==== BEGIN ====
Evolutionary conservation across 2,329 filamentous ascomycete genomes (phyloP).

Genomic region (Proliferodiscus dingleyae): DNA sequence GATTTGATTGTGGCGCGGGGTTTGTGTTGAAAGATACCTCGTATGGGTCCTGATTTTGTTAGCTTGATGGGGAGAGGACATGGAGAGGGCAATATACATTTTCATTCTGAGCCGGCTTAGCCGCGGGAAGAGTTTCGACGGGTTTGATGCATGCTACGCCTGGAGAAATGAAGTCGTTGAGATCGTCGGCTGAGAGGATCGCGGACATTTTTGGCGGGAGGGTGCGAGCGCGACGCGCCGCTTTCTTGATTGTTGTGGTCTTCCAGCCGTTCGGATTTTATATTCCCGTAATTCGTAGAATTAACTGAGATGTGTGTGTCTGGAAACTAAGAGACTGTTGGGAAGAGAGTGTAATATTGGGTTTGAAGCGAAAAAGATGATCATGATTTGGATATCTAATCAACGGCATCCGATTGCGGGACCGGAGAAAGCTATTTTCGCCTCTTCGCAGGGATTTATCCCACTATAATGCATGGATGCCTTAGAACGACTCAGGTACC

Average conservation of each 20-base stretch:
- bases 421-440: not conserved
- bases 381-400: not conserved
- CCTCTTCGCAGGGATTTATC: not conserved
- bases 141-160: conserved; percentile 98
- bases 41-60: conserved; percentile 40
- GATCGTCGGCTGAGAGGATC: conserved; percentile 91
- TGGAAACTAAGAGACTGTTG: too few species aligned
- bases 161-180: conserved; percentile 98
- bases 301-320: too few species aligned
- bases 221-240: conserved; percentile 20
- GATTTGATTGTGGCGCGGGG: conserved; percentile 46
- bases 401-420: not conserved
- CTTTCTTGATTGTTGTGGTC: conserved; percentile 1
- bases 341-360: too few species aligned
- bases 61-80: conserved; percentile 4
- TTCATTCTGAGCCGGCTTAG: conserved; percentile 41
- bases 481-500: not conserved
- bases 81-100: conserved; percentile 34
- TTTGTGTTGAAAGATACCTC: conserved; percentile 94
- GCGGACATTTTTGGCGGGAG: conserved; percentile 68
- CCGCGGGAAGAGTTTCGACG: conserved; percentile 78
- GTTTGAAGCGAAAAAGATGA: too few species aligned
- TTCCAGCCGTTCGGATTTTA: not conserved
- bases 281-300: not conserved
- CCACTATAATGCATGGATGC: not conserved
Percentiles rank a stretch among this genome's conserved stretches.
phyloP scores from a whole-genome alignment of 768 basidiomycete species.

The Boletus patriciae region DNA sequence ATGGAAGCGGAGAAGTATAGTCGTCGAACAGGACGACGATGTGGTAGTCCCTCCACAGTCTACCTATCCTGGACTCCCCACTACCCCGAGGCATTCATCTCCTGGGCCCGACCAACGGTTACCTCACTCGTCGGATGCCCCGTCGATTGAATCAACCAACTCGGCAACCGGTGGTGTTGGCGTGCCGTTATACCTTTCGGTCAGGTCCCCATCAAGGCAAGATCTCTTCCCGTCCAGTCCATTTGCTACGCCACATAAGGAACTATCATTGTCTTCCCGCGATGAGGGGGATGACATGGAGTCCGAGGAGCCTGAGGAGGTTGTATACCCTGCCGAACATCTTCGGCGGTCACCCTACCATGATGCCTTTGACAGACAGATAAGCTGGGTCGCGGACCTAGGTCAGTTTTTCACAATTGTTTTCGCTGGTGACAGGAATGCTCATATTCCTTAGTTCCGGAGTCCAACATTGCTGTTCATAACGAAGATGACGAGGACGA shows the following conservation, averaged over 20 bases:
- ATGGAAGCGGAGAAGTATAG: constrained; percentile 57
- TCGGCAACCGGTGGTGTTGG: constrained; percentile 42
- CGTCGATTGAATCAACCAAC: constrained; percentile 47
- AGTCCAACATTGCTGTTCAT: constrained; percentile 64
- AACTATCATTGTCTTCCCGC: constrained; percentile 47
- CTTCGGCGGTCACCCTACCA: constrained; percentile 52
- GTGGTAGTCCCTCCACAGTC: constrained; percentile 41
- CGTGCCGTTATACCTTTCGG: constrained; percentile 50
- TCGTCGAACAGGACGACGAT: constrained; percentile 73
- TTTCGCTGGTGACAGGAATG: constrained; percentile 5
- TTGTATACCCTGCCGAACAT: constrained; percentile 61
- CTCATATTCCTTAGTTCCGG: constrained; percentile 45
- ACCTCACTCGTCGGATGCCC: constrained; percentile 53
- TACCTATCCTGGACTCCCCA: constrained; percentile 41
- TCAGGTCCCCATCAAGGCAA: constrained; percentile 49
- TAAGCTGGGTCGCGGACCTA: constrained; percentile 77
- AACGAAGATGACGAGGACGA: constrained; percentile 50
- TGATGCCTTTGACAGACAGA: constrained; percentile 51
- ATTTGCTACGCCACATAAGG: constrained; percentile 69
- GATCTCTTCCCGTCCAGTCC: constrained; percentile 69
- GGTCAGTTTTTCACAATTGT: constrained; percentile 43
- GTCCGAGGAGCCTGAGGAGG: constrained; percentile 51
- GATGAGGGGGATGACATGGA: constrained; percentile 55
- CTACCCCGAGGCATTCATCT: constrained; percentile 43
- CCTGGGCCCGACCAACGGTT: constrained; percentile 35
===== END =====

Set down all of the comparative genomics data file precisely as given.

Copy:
Evolutionary conservation across 2,329 filamentous ascomycete genomes (phyloP).

Genomic region (Proliferodiscus dingleyae): DNA sequence GATTTGATTGTGGCGCGGGGTTTGTGTTGAAAGATACCTCGTATGGGTCCTGATTTTGTTAGCTTGATGGGGAGAGGACATGGAGAGGGCAATATACATTTTCATTCTGAGCCGGCTTAGCCGCGGGAAGAGTTTCGACGGGTTTGATGCATGCTACGCCTGGAGAAATGAAGTCGTTGAGATCGTCGGCTGAGAGGATCGCGGACATTTTTGGCGGGAGGGTGCGAGCGCGACGCGCCGCTTTCTTGATTGTTGTGGTCTTCCAGCCGTTCGGATTTTATATTCCCGTAATTCGTAGAATTAACTGAGATGTGTGTGTCTGGAAACTAAGAGACTGTTGGGAAGAGAGTGTAATATTGGGTTTGAAGCGAAAAAGATGATCATGATTTGGATATCTAATCAACGGCATCCGATTGCGGGACCGGAGAAAGCTATTTTCGCCTCTTCGCAGGGATTTATCCCACTATAATGCATGGATGCCTTAGAACGACTCAGGTACC

Average conservation of each 20-base stretch:
- bases 421-440: not conserved
- bases 381-400: not conserved
- CCTCTTCGCAGGGATTTATC: not conserved
- bases 141-160: conserved; percentile 98
- bases 41-60: conserved; percentile 40
- GATCGTCGGCTGAGAGGATC: conserved; percentile 91
- TGGAAACTAAGAGACTGTTG: too few species aligned
- bases 161-180: conserved; percentile 98
- bases 301-320: too few species aligned
- bases 221-240: conserved; percentile 20
- GATTTGATTGTGGCGCGGGG: conserved; percentile 46
- bases 401-420: not conserved
- CTTTCTTGATTGTTGTGGTC: conserved; percentile 1
- bases 341-360: too few species aligned
- bases 61-80: conserved; percentile 4
- TTCATTCTGAGCCGGCTTAG: conserved; percentile 41
- bases 481-500: not conserved
- bases 81-100: conserved; percentile 34
- TTTGTGTTGAAAGATACCTC: conserved; percentile 94
- GCGGACATTTTTGGCGGGAG: conserved; percentile 68
- CCGCGGGAAGAGTTTCGACG: conserved; percentile 78
- GTTTGAAGCGAAAAAGATGA: too few species aligned
- TTCCAGCCGTTCGGATTTTA: not conserved
- bases 281-300: not conserved
- CCACTATAATGCATGGATGC: not conserved
Percentiles rank a stretch among this genome's conserved stretches.
phyloP scores from a whole-genome alignment of 768 basidiomycete species.

The Boletus patriciae region DNA sequence ATGGAAGCGGAGAAGTATAGTCGTCGAACAGGACGACGATGTGGTAGTCCCTCCACAGTCTACCTATCCTGGACTCCCCACTACCCCGAGGCATTCATCTCCTGGGCCCGACCAACGGTTACCTCACTCGTCGGATGCCCCGTCGATTGAATCAACCAACTCGGCAACCGGTGGTGTTGGCGTGCCGTTATACCTTTCGGTCAGGTCCCCATCAAGGCAAGATCTCTTCCCGTCCAGTCCATTTGCTACGCCACATAAGGAACTATCATTGTCTTCCCGCGATGAGGGGGATGACATGGAGTCCGAGGAGCCTGAGGAGGTTGTATACCCTGCCGAACATCTTCGGCGGTCACCCTACCATGATGCCTTTGACAGACAGATAAGCTGGGTCGCGGACCTAGGTCAGTTTTTCACAATTGTTTTCGCTGGTGACAGGAATGCTCATATTCCTTAGTTCCGGAGTCCAACATTGCTGTTCATAACGAAGATGACGAGGACGA shows the following conservation, averaged over 20 bases:
- ATGGAAGCGGAGAAGTATAG: constrained; percentile 57
- TCGGCAACCGGTGGTGTTGG: constrained; percentile 42
- CGTCGATTGAATCAACCAAC: constrained; percentile 47
- AGTCCAACATTGCTGTTCAT: constrained; percentile 64
- AACTATCATTGTCTTCCCGC: constrained; percentile 47
- CTTCGGCGGTCACCCTACCA: constrained; percentile 52
- GTGGTAGTCCCTCCACAGTC: constrained; percentile 41
- CGTGCCGTTATACCTTTCGG: constrained; percentile 50
- TCGTCGAACAGGACGACGAT: constrained; percentile 73
- TTTCGCTGGTGACAGGAATG: constrained; percentile 5
- TTGTATACCCTGCCGAACAT: constrained; percentile 61
- CTCATATTCCTTAGTTCCGG: constrained; percentile 45
- ACCTCACTCGTCGGATGCCC: constrained; percentile 53
- TACCTATCCTGGACTCCCCA: constrained; percentile 41
- TCAGGTCCCCATCAAGGCAA: constrained; percentile 49
- TAAGCTGGGTCGCGGACCTA: constrained; percentile 77
- AACGAAGATGACGAGGACGA: constrained; percentile 50
- TGATGCCTTTGACAGACAGA: constrained; percentile 51
- ATTTGCTACGCCACATAAGG: constrained; percentile 69
- GATCTCTTCCCGTCCAGTCC: constrained; percentile 69
- GGTCAGTTTTTCACAATTGT: constrained; percentile 43
- GTCCGAGGAGCCTGAGGAGG: constrained; percentile 51
- GATGAGGGGGATGACATGGA: constrained; percentile 55
- CTACCCCGAGGCATTCATCT: constrained; percentile 43
- CCTGGGCCCGACCAACGGTT: constrained; percentile 35